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Occupational Wellness is one of the interconnected dimensions of wellness. Occupational wellness refers to state of a person's paid or non-paid vocational or work activities and environment. A very healthy state of occupational wellness is a person is doing exactly what they want to do in life and is comfortable and content with their personal and financial situation and future plans.
Occupational wellness is also the ability to achieve a balance between work and leisure in a way that promotes health, a sense of personal satisfaction and is (for most people) financially rewarding. Our attitude and ability to effectively deal with work, school, and career goals greatly affect wellness, performance, interactions with others and overall success.
Choosing and obtaining a career and/or job that is personally and financially rewarding and enjoyable is (very) difficult to achieve. Nevertheless, it's what you should strive for in your life. Keep searching and taking small steps towards improving.Defining the state one's occupational wellness includes:
Stress - refers to your ability to handle the stress that you are dealt every day at either work and/or school.
Rewarding - refers to situations that you find personally rewarding.
Satisfaction and meaningful - refers to be in a workplace environment or situations that you find meaningful and creates a feeling of personal satisfaction.
Relationships - refers to your ability to create and maintain interactions and relationships with people in the workplace. All though workplace environments often fester political games, a hostile workplace environment will negatively effects the health state of your wellness and well-being. We usually spend too much time in the workplace and cannot use the fight or flight scenario to help us deal with stress.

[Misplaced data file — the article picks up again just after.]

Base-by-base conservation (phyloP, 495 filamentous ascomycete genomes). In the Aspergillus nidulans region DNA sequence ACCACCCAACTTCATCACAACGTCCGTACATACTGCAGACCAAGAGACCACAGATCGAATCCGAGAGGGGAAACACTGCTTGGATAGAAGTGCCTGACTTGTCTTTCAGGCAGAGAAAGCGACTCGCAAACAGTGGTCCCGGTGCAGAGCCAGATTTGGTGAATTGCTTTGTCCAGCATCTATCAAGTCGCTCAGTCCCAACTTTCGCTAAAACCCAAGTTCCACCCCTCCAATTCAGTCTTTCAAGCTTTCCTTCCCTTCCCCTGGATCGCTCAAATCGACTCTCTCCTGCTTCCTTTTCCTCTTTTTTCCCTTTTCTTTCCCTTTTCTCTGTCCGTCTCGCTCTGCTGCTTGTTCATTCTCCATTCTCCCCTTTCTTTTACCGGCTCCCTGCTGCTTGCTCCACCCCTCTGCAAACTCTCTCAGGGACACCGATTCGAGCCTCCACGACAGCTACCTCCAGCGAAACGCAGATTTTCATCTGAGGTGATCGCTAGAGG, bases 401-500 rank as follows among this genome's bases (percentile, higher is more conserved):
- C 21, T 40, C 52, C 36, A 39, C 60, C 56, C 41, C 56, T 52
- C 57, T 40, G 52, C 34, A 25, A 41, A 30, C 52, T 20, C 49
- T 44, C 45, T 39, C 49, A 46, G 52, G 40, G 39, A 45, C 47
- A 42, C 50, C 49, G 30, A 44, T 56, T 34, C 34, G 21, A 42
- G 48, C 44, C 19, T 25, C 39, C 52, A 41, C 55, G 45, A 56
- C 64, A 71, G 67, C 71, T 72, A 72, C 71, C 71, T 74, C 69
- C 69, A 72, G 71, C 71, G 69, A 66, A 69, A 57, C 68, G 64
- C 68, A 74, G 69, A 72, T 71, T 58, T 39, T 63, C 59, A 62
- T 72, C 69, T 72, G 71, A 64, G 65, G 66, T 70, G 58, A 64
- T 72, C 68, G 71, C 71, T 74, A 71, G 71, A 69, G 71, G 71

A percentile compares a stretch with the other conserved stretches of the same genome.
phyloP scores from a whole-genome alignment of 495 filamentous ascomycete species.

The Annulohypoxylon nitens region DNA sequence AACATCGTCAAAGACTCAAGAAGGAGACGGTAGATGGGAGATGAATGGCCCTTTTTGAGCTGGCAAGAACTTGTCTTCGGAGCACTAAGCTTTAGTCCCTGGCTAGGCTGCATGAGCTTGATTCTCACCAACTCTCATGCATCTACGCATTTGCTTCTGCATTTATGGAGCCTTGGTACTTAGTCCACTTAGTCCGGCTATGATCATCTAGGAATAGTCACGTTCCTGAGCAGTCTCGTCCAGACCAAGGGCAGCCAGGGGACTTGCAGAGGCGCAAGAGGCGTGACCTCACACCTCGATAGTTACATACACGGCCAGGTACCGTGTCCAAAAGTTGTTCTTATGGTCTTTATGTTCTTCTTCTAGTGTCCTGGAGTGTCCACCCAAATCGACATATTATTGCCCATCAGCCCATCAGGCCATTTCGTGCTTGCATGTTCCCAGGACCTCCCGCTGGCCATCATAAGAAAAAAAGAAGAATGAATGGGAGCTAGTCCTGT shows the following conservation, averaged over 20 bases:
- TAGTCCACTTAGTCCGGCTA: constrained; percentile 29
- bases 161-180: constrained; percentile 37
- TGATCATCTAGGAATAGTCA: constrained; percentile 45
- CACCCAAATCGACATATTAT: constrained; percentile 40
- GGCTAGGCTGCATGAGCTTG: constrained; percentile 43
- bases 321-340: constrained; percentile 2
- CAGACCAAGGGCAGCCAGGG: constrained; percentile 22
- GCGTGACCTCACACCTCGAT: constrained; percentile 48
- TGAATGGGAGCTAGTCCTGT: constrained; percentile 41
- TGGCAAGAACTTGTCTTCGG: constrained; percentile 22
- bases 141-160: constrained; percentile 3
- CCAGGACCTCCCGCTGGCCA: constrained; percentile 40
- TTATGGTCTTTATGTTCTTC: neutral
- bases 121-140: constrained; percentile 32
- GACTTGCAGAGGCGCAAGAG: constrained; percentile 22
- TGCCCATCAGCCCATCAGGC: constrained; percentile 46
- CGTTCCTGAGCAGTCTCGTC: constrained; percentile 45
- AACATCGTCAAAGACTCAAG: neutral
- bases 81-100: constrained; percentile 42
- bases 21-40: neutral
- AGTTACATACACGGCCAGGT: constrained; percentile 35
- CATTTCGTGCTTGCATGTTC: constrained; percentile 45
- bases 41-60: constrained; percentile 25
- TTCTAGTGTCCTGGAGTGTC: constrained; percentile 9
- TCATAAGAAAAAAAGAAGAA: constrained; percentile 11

Contributions - your ability to make contributions to the well-being of others and the community at large leads to a satisfying and meaningful feeling of being a contributing member of society.
Balance - refers to a workplace environment where you're able to get all your work done, while still having fun. All work and no play is unhealthy.
It also entails keeping the rest of our lives, and the other dimensions of wellness in balance.
There is a strong interconnection relationship between occupational wellness and the impact it has on the other dimensions of wellness and especially one's physical, emotional and financial health.
The average professional spends a lot of time at work so it's important to find an occupation that you enjoy and meets or exceeds your personal/financial needs. An unpleasant and/or low paying occupation drains your energy level which can lead to stress-related illness.Ponder and assess the state of your Occupational Wellness
It is important that you spend the time to prepare and really explore options to find a career path that will give you personal/financial satisfaction and is interesting and enjoyable. A career that you find meaningful and allows you to make contributes to the larger society.
Take a good look around at various people and their careers to see which ones you find are interesting and rewarding.